15. Jul 12, 2012 #14
    My text books define self inductance in terms of induced emf/rate of change of current.
    If the magnetic circuit has constant reluctance then this definition is equivalent to
    L = flux linkage/current

    ???which post defined inductance????
     
    Last edited: Jul 12, 2012
  16. Jul 12, 2012 #15
    The above post by Jim Hardy gave the definition for inductance. By the way, flux linkage per unit current is the basis, & emf = rate of change of current times inductance is derived. L = N*∅/i is the basic definition of inductance. In units, 1 henry = 1 weber-turn/amp. Straight conductors can easily carry current & have an associated flux linkage.

    For a straight conductor, inductance is easily definable. No credible reference says otherwise. Again, if it were so simple that intuition alone can crack it, it would have been cracked in the latter 19th century.

    Claude
     
  17. Jul 12, 2012 #16
    You must be a theorist.

    Short wires called bond wires are used in integrated circuits to connect the bond pads on the surface of the integrated circuit to the pins on the package. These wires are not coils. They present an inductance of roughly 1 nH/mm. You ignore this at your peril.

    If you worked for me, and you tried to explain that there was no way your amplifier was oscillating because the wires have zero inductance, I'd fire you. Empiricism trumps half-cocked theory.
     
  18. Jul 12, 2012 #17
    So it is confirmed that straight wires have an inductance of 1nH/mm.
    How many employees do you have carlgrace?? How many have been fired because of their half-cocked theoretical ideas ?
    Do you employ any 'theorists'; ??
     
  19. Jul 12, 2012 #18
    Well it is confirmed that wires of a specific thickness have a specific inductance per unit length. I think it varies depending on material and geometry but it is always there.

    I was reacting to the OP's aggressiveness and certitude even while holding a notion that is widely known to be false. I say the OP is a theorist (I shouldn't have, it was rude) because this is a trait I have mostly seen in theorists (although of course not always). For example, there were strong theoretical arguments for why silicon transistors were not possible using the contemporary processing technology of the 1950s. That is, until Texas Instruments built them anyway.

    I work in academia now so I don't have any employees. At one time I lead a design team. I haven't seen anyone fired because of half-cocked theoretical ideas, but I have seen people eased out of their jobs due to inability to learn from empirical data and therefore change their views. Being inflexible is an express-lane to failure in the semiconductor business.

    There are many, many theorists where I work. I also worked with some system architects when I was in industry. Theory is extremely valuable, getting high off your own supply and "proving" things that are obviously false is actually destructive in practice. Look at the OP's
    post invoking Biot-Savart to "prove" a MOSFET doesn't have any inductance in the channel. For pete's sake!

    My post was too flippant, but my point was that while simple equations are useful, but they don't necessarily "mean" anything, especially when there is contradictory experimental evidence available.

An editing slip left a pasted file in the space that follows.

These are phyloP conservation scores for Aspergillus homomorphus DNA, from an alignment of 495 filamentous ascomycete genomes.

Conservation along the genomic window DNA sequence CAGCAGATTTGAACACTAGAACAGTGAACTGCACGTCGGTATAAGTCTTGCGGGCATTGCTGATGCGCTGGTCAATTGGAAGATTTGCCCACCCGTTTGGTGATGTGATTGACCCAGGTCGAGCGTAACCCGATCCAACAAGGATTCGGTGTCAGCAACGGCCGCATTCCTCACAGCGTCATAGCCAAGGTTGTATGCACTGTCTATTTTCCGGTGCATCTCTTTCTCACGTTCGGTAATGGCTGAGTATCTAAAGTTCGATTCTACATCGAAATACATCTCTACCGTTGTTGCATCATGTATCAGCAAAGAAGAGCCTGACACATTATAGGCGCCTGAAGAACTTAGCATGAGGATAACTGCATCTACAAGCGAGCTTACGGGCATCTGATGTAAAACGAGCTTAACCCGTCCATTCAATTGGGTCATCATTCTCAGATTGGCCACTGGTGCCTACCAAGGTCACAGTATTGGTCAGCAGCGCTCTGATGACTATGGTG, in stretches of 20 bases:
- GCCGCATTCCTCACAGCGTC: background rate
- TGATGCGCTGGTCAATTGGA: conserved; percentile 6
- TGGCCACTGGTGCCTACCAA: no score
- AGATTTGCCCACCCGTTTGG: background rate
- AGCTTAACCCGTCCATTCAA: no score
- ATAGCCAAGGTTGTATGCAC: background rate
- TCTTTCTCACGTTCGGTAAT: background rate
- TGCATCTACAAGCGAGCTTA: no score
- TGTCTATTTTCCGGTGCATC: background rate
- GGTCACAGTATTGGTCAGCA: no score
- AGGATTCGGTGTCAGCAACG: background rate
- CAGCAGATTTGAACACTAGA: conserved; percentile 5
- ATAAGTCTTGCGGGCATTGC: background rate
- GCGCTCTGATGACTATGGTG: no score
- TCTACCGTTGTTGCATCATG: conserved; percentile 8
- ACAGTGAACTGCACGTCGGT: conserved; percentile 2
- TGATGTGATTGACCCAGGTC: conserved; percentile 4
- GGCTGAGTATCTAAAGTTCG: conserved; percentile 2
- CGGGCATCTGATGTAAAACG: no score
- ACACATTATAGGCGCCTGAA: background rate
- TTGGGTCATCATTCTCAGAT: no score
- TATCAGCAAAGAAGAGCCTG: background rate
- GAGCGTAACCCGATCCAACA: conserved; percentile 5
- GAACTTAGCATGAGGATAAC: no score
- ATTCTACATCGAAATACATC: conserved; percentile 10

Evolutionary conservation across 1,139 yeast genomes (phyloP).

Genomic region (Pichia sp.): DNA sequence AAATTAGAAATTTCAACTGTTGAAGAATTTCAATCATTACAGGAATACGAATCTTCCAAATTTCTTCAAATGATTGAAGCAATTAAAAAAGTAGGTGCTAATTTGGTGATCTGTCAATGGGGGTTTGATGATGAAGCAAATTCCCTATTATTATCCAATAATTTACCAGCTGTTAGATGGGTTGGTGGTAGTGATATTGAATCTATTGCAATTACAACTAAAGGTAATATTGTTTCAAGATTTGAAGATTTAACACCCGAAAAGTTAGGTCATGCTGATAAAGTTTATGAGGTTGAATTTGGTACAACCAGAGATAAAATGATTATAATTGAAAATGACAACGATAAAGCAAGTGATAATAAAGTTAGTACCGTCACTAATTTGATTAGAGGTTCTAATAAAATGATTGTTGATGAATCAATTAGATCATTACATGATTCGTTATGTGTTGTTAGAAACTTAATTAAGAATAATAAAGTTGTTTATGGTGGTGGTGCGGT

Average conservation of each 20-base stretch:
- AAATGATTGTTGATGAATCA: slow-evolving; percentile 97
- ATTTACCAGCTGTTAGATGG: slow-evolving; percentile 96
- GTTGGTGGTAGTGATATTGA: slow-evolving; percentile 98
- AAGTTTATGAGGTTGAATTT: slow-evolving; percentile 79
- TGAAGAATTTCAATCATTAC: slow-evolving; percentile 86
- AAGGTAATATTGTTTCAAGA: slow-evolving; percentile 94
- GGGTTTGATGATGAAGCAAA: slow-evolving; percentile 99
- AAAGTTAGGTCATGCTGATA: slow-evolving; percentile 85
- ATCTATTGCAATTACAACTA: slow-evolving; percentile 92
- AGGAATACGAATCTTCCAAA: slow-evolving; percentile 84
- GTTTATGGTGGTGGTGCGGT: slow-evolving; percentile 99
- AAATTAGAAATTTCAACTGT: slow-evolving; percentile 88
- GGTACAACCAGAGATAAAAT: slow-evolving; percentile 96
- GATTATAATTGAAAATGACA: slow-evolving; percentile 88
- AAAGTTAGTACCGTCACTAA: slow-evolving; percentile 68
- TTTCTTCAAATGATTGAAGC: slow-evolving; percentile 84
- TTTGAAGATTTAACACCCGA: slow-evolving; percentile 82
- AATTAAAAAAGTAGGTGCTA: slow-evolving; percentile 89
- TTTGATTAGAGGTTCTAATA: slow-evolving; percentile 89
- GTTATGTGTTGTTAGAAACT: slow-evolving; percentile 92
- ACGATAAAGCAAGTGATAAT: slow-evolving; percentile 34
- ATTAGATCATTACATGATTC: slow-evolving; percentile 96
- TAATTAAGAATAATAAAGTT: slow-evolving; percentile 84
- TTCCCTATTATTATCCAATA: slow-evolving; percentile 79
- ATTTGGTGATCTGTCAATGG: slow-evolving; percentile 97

20. Jul 12, 2012 #19
    You do not employ anyone but you feel that you are in a position to determine who should be employed !!!
    You are rude
    Dont quote irrelevant facts about silicon transistors !!!
    "theory is extremely valuable" .... many here will value this statement
    ....."they dont necessarily "mean" anything, especially when there is contradictory experimental evidence available".
    Can you back this up with hard evidence or is it a subjective, personal opinion?
    Have you read the guidelines to these forums.... agreemernt with text books ????
    If you do not like what you hear there are complaint procedures.
     
  21. Jul 12, 2012 #20
    I did employ people until a few years ago. Do you think that as soon as I took a position in academia I had to stop drawing conclusions based on my own previous experience?
    Yeah I apologized about that. I shouldn't have said that about theory.
    I don't believe it is irrelevant. My point for saying that was showing there are a lot of pitfalls in trusting in "theory" too much. It has direct, specific consequences. TI became the world leader in transistor manufacturing because they chose not to buy into the contemporary state of semiconductor theory.
    Yes, I can back it up. For example,
    • the OP used correct, but simplified reasoning to show there was no inductance in a straight wire. The OP is wrong. That is hard evidence. Do you think the OP is correct?
    • Standard pn-junction theory (at the level the OP was using to "prove" the nonexistance of straight wire inductance) doesn't predict avalanche breakdown. So, based on the level of theory the OP was using, the OP would categorically state "Avalanche Breakdown is a misconception". The OP would be wrong. This is not a strawman, since you asked for a concrete example.
    Here's another concrete example:
    • In the mid-1990s a lot of researchers believed that it would be impossible to build high-precision analog circuits in deep submicron CMOS technology because of excess thermal noise due to hot electron effects. This effect is called Drain Induced Barrier Lowering. Rather than give up, people built precision circuits anyway. We had a situation in the early 2000s where theory "proved" it was impossible, yet we had devices in the lab operating. Today, the theory has caught up and the equations modified to show that there is less excess thermal noise in very deep submicron circuits because of something now called the Reverse Short Channel Effect. This is all in the literature.
    My point here is that learning a little theory and then making strident statements about "misconceptions" is not only stupid, it's dangerous.